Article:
- David’s Bridal is being sued by a woman who claims it sent her unsolicited marketing messages.
- Cheri Aul claimed she received “at least 50 messages” last year despite trying to unsubscribe.
- The bridalwear company recently filed a motion to dismiss the suit.
A Florida woman is suing David’s Bridal, alleging she was inundated with automated text messages from the store, even though she never gave consent to receive them.
In September 2021, Cheri Aul, from Tampa Bay, filed the lawsuit in Pinella County against the bridalwear company. Fox News reported that David’s Bridal countered the suit by filing a motion to dismiss it last month.
According to court documents shared with Insider, Aul claimed she received several robotexts from the store between April 2021 and September 2021.
She had gotten “at least 50 messages” during that time period, even though she never gave the store her consent.
The lawsuit claims the messages violated Aul’s statutory rights and caused “annoyance, nuisance, and invasion of [her] privacy.”
David’s Bridal did not immediately respond to Insider’s request for comment.
Aul claimed that the chain’s alleged actions violated the Florida Telephone Solicitation Act, which bans telemarketers from trying to sell consumer goods via call, text, or voicemail without consumer consent.
She is seeking $500 in damages for each unsolicited message sent by the store to her and other Floridians in the same situation, per the lawsuit.
“My client wants to send a message to telemarketers that if they want to send texts or robocalls to people in our beautiful state of Florida then they better follow the law and get written permission,” Billy Howard of the Consumer Protection Firm, which is representing Aul, told Insider.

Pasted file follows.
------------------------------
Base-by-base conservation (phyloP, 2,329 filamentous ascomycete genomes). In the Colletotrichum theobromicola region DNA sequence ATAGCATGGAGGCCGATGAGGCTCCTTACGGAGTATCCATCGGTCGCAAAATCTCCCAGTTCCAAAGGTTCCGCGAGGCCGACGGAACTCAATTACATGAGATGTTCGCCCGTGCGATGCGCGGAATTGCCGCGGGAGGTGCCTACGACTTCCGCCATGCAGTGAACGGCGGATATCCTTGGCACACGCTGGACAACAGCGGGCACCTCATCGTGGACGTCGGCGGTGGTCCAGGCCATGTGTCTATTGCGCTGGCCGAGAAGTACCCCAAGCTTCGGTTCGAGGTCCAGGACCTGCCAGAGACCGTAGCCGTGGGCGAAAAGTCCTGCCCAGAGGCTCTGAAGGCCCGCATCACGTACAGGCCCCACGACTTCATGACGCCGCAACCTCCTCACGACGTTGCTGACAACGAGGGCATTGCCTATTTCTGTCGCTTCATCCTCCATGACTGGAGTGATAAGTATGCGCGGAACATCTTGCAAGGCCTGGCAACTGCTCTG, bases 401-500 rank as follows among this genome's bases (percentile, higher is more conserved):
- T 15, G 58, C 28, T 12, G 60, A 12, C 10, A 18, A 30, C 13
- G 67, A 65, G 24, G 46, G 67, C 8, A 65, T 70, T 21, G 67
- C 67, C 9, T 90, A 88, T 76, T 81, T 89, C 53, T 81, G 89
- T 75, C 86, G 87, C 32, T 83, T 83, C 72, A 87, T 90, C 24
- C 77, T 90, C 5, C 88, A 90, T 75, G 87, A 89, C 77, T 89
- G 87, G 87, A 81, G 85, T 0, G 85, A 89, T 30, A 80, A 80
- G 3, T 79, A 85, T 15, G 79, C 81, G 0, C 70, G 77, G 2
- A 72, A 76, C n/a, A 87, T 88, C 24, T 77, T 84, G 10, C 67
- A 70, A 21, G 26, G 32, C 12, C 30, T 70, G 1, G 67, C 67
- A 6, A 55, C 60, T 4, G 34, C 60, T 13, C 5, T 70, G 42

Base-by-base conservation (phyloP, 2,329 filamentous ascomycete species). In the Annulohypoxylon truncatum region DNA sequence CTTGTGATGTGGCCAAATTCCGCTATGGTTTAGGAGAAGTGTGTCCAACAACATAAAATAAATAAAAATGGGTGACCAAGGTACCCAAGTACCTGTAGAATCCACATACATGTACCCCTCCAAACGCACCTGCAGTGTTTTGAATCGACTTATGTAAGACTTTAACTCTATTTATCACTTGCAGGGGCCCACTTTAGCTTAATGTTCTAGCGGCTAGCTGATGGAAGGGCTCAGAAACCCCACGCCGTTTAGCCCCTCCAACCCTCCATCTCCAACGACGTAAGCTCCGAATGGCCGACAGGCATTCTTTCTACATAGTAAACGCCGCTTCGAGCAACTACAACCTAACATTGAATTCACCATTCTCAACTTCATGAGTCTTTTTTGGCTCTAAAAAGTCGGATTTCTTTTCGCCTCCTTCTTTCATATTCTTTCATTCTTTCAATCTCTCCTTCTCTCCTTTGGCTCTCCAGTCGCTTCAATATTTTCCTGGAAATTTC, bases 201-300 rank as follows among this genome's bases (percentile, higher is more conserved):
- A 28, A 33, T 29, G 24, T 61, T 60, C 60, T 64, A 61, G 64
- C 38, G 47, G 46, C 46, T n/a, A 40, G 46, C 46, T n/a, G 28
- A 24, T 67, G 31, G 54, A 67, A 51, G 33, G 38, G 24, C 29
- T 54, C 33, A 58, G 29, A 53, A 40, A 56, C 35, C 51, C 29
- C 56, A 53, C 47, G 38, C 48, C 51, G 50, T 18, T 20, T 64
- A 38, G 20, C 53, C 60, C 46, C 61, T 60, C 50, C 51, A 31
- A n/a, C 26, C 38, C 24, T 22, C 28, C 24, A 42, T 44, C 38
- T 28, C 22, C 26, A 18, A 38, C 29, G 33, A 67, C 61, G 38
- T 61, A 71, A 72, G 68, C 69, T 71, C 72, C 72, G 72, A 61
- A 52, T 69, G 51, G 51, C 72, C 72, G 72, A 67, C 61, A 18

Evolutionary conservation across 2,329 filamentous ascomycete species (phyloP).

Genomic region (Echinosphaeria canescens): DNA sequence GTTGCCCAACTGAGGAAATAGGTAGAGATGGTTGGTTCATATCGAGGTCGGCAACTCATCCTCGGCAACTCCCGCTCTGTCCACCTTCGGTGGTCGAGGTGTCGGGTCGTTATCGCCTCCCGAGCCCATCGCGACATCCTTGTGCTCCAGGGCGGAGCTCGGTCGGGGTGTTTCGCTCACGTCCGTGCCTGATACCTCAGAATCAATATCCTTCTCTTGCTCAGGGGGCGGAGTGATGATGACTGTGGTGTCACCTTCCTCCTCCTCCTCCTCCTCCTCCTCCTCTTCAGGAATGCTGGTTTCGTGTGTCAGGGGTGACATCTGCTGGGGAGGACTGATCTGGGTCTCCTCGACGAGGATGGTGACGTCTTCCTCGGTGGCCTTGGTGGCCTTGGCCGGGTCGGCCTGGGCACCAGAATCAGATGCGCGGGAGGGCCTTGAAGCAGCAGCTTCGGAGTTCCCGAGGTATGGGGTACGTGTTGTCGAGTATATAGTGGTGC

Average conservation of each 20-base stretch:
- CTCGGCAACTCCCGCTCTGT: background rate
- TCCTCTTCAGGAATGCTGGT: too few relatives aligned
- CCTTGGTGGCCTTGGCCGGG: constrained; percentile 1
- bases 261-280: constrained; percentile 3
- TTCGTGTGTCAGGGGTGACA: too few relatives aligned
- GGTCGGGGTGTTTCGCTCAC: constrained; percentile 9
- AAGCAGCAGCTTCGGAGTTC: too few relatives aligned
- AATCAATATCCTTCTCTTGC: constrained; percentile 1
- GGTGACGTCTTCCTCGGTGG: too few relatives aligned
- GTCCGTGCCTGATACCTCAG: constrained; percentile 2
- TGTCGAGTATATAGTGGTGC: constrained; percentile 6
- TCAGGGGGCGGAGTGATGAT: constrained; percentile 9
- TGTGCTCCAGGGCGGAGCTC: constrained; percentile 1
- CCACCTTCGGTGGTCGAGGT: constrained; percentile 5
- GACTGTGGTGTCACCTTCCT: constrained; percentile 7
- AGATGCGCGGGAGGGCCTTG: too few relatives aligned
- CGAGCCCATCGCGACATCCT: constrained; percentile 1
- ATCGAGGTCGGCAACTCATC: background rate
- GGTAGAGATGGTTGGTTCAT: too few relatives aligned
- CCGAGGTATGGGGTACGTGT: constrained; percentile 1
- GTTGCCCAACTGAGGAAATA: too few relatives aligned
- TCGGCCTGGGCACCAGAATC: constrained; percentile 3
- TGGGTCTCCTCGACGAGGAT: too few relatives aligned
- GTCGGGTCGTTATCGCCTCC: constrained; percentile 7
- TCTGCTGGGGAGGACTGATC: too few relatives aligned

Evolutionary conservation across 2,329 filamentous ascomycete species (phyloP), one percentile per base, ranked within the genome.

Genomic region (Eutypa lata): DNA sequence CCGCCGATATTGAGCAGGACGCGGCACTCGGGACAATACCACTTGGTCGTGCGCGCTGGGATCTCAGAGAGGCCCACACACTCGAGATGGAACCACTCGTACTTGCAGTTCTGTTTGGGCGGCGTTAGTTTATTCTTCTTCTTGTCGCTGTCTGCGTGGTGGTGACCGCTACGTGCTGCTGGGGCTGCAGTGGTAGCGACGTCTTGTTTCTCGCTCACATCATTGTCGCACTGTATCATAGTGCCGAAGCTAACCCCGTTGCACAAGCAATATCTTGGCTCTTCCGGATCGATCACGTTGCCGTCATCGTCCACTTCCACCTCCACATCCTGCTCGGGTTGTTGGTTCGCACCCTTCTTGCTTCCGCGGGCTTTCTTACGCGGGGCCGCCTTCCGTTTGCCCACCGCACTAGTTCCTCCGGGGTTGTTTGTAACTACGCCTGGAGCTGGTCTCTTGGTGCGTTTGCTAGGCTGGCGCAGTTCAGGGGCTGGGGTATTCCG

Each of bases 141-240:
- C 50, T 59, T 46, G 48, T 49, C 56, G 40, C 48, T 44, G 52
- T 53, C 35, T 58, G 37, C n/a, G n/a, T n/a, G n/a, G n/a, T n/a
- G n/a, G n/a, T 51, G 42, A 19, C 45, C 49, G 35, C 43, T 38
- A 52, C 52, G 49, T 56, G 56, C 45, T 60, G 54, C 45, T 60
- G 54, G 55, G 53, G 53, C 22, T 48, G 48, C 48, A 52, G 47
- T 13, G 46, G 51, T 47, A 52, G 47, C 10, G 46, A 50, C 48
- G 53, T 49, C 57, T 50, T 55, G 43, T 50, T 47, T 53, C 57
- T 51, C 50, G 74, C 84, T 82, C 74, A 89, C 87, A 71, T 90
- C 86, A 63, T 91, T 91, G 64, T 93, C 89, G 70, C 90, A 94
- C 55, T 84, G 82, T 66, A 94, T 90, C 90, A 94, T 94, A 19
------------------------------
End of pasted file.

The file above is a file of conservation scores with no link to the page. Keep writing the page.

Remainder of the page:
After every automated text received, court documents state that Aul would reply “STOP” to a different number provided by the store as part of their instructions to unsubscribe from receiving the promotional messages. Despite her efforts, she still continued to receive them.
David’s Bridal, however, refuted the claims earlier this year, according to Fox News. In a motion to dismiss the suit, lawyers representing the bridalwear company said the previous owner of the phone number did provide consent. It added that it was unaware of any change of ownership.
The company further claimed that she did not follow instructions to unsubscribe from store texts properly.
“While most people would simply text ‘STOP’ to cease these messages, Plaintiff did not do so,” defense attorneys stated, per Fox News.
They added: “Instead, she communicated with a different David’s Bridal number, immediately took screenshots of those communications, then turned around and sued David’s Bridal for allegedly invading her privacy rights.”